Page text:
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  1. #1
    Join Date
    Mar 2007
    Location
    Tompkins County, New York
    Posts
    118

    Default 1 Brood Box vs. 2 in NE

    I'm curious if anyone uses a single deep for brood and/or overwintering (with or without extra rations) in the northeast. I've used two deeps since I started keeping bees in 2004 (or 3 mediums last year), but I'm considering one deep for brood this year, and wondered if anyone had thoughts or experience.

    Thanks!
    My beekeeping blog: The Bee Yard

  2. #2
    Join Date
    Feb 2006
    Location
    Massillon, Ohio
    Posts
    3,380

    Default

    We have one beek in our association in NE Ohio who overwinters all of his colonies in single deeps. He is geared toward local pollination, so his goal is to have healthy singles to move to the orchards in early spring.

    He has moderate winter losses, but to achieve this, he spends considerable time and resources in heavy feeding in the fall and early spring.

    He stresses that successful overwintering in single deeps is an attainable option, but you can't just walk away and leave them to fend for themselves, they will need your help if you want to keep your losses low. If you don't have the time or inclination to be extremely attentive to the colonies needs then it would be much simpler to leave the extra stores in place and overwinter in double deeps or three mediums.
    To everything there is a season....

  3. #3
    Join Date
    Mar 2007
    Location
    Tompkins County, New York
    Posts
    118

    Default

    With only two colonies, I can certainly give them a bit more attention. A Canadian told me that it's the norm in Canada, where the weather is certainly more challenging than here in Upstate NY.
    My beekeeping blog: The Bee Yard

  4. #4
    Join Date
    Feb 2006
    Location
    Massillon, Ohio
    Posts
    3,380

    Default

    Quote Originally Posted by lstclair View Post
    A Canadian told me that it's the norm in Canada,
    Single deeps in Canada - norm? Most of the beekeepers here in NE Ohio overwinter in double deeps. If I'm not mistaken I believe that most in the northern US and Canada do the same, in general. It may be normal for your Canadian contact to overwinter in single deeps, but I believe rule of thumb for most in the north is double deeps.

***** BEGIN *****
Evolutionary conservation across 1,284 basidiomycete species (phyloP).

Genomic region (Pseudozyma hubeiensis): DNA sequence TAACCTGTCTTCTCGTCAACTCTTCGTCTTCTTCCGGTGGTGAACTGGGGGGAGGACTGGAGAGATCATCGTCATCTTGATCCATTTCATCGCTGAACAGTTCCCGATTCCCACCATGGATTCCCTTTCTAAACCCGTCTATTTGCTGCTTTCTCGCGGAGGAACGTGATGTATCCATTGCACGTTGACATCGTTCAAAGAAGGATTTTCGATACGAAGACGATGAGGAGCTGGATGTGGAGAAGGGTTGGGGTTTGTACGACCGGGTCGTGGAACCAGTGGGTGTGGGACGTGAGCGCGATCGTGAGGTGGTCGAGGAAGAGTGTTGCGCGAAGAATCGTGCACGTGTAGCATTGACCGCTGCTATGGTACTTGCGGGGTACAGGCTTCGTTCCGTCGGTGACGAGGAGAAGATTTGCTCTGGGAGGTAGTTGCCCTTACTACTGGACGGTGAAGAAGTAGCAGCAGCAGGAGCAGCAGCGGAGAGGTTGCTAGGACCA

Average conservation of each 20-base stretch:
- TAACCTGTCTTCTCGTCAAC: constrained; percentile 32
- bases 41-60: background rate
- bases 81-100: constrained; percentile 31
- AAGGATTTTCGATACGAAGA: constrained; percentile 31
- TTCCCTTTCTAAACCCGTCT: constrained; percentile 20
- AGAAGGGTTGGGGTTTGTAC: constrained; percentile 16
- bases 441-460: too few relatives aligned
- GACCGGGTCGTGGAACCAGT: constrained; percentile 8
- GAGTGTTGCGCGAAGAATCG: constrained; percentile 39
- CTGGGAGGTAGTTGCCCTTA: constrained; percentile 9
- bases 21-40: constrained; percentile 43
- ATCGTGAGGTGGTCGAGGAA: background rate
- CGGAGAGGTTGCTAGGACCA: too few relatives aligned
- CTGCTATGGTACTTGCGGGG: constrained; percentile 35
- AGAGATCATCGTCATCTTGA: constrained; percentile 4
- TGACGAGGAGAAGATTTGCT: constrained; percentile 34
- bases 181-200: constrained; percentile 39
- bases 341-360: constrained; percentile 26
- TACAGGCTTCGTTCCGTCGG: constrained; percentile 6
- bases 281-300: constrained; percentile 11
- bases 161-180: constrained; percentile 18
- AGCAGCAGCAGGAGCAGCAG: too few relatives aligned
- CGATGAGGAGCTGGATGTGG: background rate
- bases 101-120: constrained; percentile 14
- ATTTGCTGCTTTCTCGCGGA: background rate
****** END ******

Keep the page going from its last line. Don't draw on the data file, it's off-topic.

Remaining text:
To everything there is a season....

  5. #5
    Join Date
    Dec 2006
    Location
    St. Albans, Vermont
    Posts
    5,252

    Default

    Thompkins County...Ithaca area? I wouldn't winter in one deep there. In fact, I prefer two deeps and a medium. Gives the bees plenty of room to grow big powerful colonies, store the honey and pollen they need without competition for brood rearing comb space, and gives you a bit of extra time in the spring before they get the fever, and hit the trees.

    Go talk to your inspector, Peter Borst, who lives near Ithaca.

  6. #6
    Join Date
    Mar 2007
    Location
    Tompkins County, New York
    Posts
    118

    Default

    I'll talk to him, no fear. I tried two deeps and a medium last year for one hive, and four mediums for the other; both starved inches from 40 lbs of honey. Maybe just bad luck, but I was looking for other ways of handling things.

    Yep, Ithaca area, and the Canadian words at Dyce... I 'll be back there in August, so maybe I'll have a chance to ask him a few more questions.
    My beekeeping blog: The Bee Yard

  7. #7
    Join Date
    Apr 2005
    Location
    New Brunswick
    Posts
    103

    Default single broods

    I live in New Brunswick, Canada, and we have some harsh winters some years. Most people winter bees in two deeps but there are a couple of guys that run singles only and their losses are in the expected 20 % range. The biggest thing is to feed as soon as the honey supers are taken off and keep feeding until they won't take anymore and watch them closely in the spring to make sure they have food. I experimented one winter with half singles and the rest in doubles. I had losses in both but the strongest survivor was a single and I made three splits from it.
    sterlingc

  8. #8
    Join Date
    Nov 2006
    Location
    Beecher Il
    Posts
    76

    Default

    I run singles all year. In my area they seem to build faster and I can super earlier. I have to feed spring, fall and sometimes in august. They can go down hill fast and you have to keep an eye on them. Last year I pulled at the end of July in the second week of August they were starving and stopped rearing brood.
    Al

  9. #9
    Join Date
    Apr 2007
    Location
    Saratoga, NY
    Posts
    134

    Default You could, but why would you?

    To me, it doesn't seem to make much sense to overwinter in one deep if you have to spend all that time feeding sugar syrup and pollen substitute. It seems to me that it would make more sense to just leave an extra deep of real honey and real pollen.
    Michael

  10. #10
    Join Date
    Feb 2005
    Location
    Tucson, Arizona, USA
    Posts
    5,298

    Default

    Quote Originally Posted by Beorn View Post
    To me, it doesn't seem to make much sense to overwinter in one deep if you have to spend all that time feeding sugar syrup and pollen substitute. It seems to me that it would make more sense to just leave an extra deep of real honey and real pollen.
    Except, in many areas, like my own, they do not readily build from stores, but simply subsist on stores, and only start building, in earnest, once an abundance of fresh nectar and pollen are available. Feeding simulates a population stimulating flow.
    Last edited by Joseph Clemens; 05-30-2008 at 09:40 PM.
    48 years - 50 hives - TF
    Joseph Clemens -- Website Under Constructioni

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